Flatpak, Snaps, AppImages. Others? Here’s one author who mentions all three and gives some (not necessarily deep) intro to each. The explanation of flatpak in particular is vague. I need a better link.


The one I’ve actually used because there are some apps I want package as Snaps in the Ubuntu App Store.

Ubuntu explains snaps and how they are used by lots of linuces and this is convenient. is the landing zone.

I need some extra config to keep disk usage under control. Per default, it keeps many expired versions of every app lying around for no particular reason that I understand.

sudo snap set system refresh.retain=2

or to remove inactive expired versions right now (bash shell)

sudo bash
snap list --all | while read snapname ver rev trk pub notes; do
    if [[ $notes = *disabled* ]];
    then snap remove "$snapname" --revision="$rev";


flatpak enables many sandboxed apps via flathub. It is shiny and gui-friendly, and seems to include update infrastructure.

sudo add-apt-repository ppa:alexlarsson/flatpak
sudo apt update
sudo apt install flatpak
sudo apt install gnome-software-plugin-flatpak
flatpak remote-add --if-not-exists flathub

NB uses lots of disk space under /var. I haven’t worked out how to contain that since all my needful apps seem to be Snaps at the moment.


Also there are .AppImage files around. See the site. AFAICT you don’t need to install anything to make this go. It’s simply an executable packaged app format. chmod a+x might be needed to make it executable.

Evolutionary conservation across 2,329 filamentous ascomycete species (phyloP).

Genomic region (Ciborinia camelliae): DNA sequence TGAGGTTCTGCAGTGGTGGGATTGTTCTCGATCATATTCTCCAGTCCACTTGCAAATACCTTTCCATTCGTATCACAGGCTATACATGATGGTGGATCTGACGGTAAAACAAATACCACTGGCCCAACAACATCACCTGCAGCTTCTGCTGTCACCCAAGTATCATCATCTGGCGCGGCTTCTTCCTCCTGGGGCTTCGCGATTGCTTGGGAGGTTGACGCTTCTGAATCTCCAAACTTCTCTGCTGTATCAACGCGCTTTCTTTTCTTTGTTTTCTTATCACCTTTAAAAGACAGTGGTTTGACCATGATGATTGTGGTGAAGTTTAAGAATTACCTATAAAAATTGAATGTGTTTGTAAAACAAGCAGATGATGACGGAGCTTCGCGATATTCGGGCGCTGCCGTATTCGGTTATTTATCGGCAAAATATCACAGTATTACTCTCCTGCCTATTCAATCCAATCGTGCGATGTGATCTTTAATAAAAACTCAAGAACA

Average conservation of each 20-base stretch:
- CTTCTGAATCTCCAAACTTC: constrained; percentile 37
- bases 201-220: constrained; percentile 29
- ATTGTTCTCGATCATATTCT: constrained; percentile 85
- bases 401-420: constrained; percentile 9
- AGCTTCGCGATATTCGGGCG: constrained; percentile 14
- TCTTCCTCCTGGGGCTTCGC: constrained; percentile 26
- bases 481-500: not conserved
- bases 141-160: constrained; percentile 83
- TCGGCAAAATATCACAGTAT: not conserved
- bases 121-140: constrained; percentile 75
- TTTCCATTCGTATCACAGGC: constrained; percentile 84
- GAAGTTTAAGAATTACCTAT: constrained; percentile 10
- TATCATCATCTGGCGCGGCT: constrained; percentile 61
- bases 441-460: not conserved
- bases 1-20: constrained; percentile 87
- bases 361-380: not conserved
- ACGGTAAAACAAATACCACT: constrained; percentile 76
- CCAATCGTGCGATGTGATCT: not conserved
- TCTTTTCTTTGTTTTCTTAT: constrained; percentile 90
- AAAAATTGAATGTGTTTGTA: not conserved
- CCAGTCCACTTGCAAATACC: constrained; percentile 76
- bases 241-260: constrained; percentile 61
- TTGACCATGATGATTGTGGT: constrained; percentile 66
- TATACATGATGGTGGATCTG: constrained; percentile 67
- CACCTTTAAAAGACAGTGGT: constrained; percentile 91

Password manager

How painful is passwordstore? Because it looks like the best one in terms of supporting everything, albeit clunkily.

sudo apt-get install pass

To mention: keybase.

Clipboard manager

CopyQ (every desktop) seem most popular and works well.

sudo add-apt-repository ppa:hluk/copyq
sudo apt update
sudo apt install copyq copyq-plugins

Useful: CopyQ Keyboard shortcuts.

Alternatively, Zazu offers a clipboard manager.

These raise security questions, i.e. in CopyQ there is no way of marking passwords on the clipboard as secret unless they come from certain password apps, and that is quite tedious, and presumes you aren’t using a command-line password manager, or a browser plugin.

See also clipboard managers for some in-depth and cross-platform comparison.


Hmmm. They are all a bit shit.

If you are worried that your current terminal doesn’t use enough RAM, you can use hyper which is a javascript app version of terminal. It’s not too bad for one of these web technology desktop apps It has lots of sexy features and graphics, and UX detailwork, to compensate for the hefty RAM usage.

Terminator seems to be an acceptable default option for a pure native app without many frills, or much resource usage.

There are many more half-arsed options available.

Switching applications, why can’t it be smooth like on a Mac did Apple patent intuitiveness?

One could use a custom [launcher]{filename}, e.g. Zazu or do. But the built-in launcher on Gnome is pretty good, so I do not bother.


Also trackpad buttons. For my Razerblade there were extra things to do. There are also some tips there about making settings persist.

Kai Koenig reveals that I can have the button assignments different between mouse and keyboard. This is useful for me, since I mouse left-handed and trackpad right-handed, for reasons of avoiding RSI.

This needs the xinput trick